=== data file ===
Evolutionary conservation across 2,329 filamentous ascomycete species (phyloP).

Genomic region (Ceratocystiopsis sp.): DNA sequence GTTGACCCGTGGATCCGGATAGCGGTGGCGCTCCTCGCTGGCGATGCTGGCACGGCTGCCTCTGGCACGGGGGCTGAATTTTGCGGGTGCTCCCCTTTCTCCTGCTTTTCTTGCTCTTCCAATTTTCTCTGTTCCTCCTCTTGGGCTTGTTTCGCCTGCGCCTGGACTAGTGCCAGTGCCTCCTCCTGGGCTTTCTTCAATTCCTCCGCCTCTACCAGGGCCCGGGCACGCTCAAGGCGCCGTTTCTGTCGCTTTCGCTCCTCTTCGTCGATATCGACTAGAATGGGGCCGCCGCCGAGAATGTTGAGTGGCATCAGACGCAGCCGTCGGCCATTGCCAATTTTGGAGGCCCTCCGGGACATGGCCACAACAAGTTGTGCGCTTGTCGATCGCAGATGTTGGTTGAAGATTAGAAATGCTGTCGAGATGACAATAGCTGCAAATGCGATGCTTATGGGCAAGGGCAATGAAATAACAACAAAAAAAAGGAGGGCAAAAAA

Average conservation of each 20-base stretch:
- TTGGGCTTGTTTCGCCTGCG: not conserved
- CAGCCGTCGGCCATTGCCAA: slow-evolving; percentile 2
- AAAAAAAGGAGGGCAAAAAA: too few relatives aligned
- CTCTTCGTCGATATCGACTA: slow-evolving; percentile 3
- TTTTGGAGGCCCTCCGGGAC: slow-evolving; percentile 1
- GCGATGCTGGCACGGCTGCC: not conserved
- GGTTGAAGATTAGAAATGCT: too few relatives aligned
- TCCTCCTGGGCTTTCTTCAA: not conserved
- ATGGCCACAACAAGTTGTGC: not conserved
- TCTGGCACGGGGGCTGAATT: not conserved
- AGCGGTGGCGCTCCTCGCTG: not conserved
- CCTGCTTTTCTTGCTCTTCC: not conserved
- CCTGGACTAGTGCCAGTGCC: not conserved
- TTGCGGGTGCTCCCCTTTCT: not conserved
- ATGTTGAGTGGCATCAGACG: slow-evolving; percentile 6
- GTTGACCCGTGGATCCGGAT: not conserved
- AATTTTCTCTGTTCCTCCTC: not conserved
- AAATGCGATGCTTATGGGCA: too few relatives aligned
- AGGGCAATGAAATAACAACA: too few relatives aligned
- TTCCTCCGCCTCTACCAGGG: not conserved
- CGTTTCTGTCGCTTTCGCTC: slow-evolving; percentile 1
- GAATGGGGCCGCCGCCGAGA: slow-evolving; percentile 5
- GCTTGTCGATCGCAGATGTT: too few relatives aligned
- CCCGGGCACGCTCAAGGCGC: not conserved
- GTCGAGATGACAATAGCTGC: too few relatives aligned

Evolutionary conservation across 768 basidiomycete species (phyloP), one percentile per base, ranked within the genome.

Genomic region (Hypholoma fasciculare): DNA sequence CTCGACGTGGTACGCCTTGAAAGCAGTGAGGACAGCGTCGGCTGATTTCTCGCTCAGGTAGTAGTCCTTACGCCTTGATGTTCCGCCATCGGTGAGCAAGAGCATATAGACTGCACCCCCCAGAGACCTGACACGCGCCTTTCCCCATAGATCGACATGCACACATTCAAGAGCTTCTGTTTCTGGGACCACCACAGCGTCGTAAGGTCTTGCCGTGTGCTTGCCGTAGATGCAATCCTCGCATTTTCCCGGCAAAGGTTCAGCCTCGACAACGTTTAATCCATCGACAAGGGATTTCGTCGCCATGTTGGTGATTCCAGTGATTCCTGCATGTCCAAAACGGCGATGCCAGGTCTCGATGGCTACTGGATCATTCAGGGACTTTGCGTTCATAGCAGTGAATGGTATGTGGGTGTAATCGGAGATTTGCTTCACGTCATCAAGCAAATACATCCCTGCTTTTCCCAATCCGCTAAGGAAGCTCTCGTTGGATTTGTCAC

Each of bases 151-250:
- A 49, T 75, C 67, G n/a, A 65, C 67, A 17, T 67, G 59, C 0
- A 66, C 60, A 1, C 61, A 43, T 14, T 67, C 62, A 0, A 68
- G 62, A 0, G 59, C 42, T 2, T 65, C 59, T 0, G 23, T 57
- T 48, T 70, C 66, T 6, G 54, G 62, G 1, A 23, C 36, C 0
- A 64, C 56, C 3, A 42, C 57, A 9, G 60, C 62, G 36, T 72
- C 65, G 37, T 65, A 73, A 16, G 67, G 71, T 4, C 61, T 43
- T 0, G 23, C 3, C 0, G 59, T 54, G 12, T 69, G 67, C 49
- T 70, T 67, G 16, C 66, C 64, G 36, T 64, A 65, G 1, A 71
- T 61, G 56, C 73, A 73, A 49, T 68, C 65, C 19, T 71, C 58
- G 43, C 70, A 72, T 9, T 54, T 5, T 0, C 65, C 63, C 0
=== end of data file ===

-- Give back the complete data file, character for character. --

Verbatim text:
Evolutionary conservation across 2,329 filamentous ascomycete species (phyloP).

Genomic region (Ceratocystiopsis sp.): DNA sequence GTTGACCCGTGGATCCGGATAGCGGTGGCGCTCCTCGCTGGCGATGCTGGCACGGCTGCCTCTGGCACGGGGGCTGAATTTTGCGGGTGCTCCCCTTTCTCCTGCTTTTCTTGCTCTTCCAATTTTCTCTGTTCCTCCTCTTGGGCTTGTTTCGCCTGCGCCTGGACTAGTGCCAGTGCCTCCTCCTGGGCTTTCTTCAATTCCTCCGCCTCTACCAGGGCCCGGGCACGCTCAAGGCGCCGTTTCTGTCGCTTTCGCTCCTCTTCGTCGATATCGACTAGAATGGGGCCGCCGCCGAGAATGTTGAGTGGCATCAGACGCAGCCGTCGGCCATTGCCAATTTTGGAGGCCCTCCGGGACATGGCCACAACAAGTTGTGCGCTTGTCGATCGCAGATGTTGGTTGAAGATTAGAAATGCTGTCGAGATGACAATAGCTGCAAATGCGATGCTTATGGGCAAGGGCAATGAAATAACAACAAAAAAAAGGAGGGCAAAAAA

Average conservation of each 20-base stretch:
- TTGGGCTTGTTTCGCCTGCG: not conserved
- CAGCCGTCGGCCATTGCCAA: slow-evolving; percentile 2
- AAAAAAAGGAGGGCAAAAAA: too few relatives aligned
- CTCTTCGTCGATATCGACTA: slow-evolving; percentile 3
- TTTTGGAGGCCCTCCGGGAC: slow-evolving; percentile 1
- GCGATGCTGGCACGGCTGCC: not conserved
- GGTTGAAGATTAGAAATGCT: too few relatives aligned
- TCCTCCTGGGCTTTCTTCAA: not conserved
- ATGGCCACAACAAGTTGTGC: not conserved
- TCTGGCACGGGGGCTGAATT: not conserved
- AGCGGTGGCGCTCCTCGCTG: not conserved
- CCTGCTTTTCTTGCTCTTCC: not conserved
- CCTGGACTAGTGCCAGTGCC: not conserved
- TTGCGGGTGCTCCCCTTTCT: not conserved
- ATGTTGAGTGGCATCAGACG: slow-evolving; percentile 6
- GTTGACCCGTGGATCCGGAT: not conserved
- AATTTTCTCTGTTCCTCCTC: not conserved
- AAATGCGATGCTTATGGGCA: too few relatives aligned
- AGGGCAATGAAATAACAACA: too few relatives aligned
- TTCCTCCGCCTCTACCAGGG: not conserved
- CGTTTCTGTCGCTTTCGCTC: slow-evolving; percentile 1
- GAATGGGGCCGCCGCCGAGA: slow-evolving; percentile 5
- GCTTGTCGATCGCAGATGTT: too few relatives aligned
- CCCGGGCACGCTCAAGGCGC: not conserved
- GTCGAGATGACAATAGCTGC: too few relatives aligned

Evolutionary conservation across 768 basidiomycete species (phyloP), one percentile per base, ranked within the genome.

Genomic region (Hypholoma fasciculare): DNA sequence CTCGACGTGGTACGCCTTGAAAGCAGTGAGGACAGCGTCGGCTGATTTCTCGCTCAGGTAGTAGTCCTTACGCCTTGATGTTCCGCCATCGGTGAGCAAGAGCATATAGACTGCACCCCCCAGAGACCTGACACGCGCCTTTCCCCATAGATCGACATGCACACATTCAAGAGCTTCTGTTTCTGGGACCACCACAGCGTCGTAAGGTCTTGCCGTGTGCTTGCCGTAGATGCAATCCTCGCATTTTCCCGGCAAAGGTTCAGCCTCGACAACGTTTAATCCATCGACAAGGGATTTCGTCGCCATGTTGGTGATTCCAGTGATTCCTGCATGTCCAAAACGGCGATGCCAGGTCTCGATGGCTACTGGATCATTCAGGGACTTTGCGTTCATAGCAGTGAATGGTATGTGGGTGTAATCGGAGATTTGCTTCACGTCATCAAGCAAATACATCCCTGCTTTTCCCAATCCGCTAAGGAAGCTCTCGTTGGATTTGTCAC

Each of bases 151-250:
- A 49, T 75, C 67, G n/a, A 65, C 67, A 17, T 67, G 59, C 0
- A 66, C 60, A 1, C 61, A 43, T 14, T 67, C 62, A 0, A 68
- G 62, A 0, G 59, C 42, T 2, T 65, C 59, T 0, G 23, T 57
- T 48, T 70, C 66, T 6, G 54, G 62, G 1, A 23, C 36, C 0
- A 64, C 56, C 3, A 42, C 57, A 9, G 60, C 62, G 36, T 72
- C 65, G 37, T 65, A 73, A 16, G 67, G 71, T 4, C 61, T 43
- T 0, G 23, C 3, C 0, G 59, T 54, G 12, T 69, G 67, C 49
- T 70, T 67, G 16, C 66, C 64, G 36, T 64, A 65, G 1, A 71
- T 61, G 56, C 73, A 73, A 49, T 68, C 65, C 19, T 71, C 58
- G 43, C 70, A 72, T 9, T 54, T 5, T 0, C 65, C 63, C 0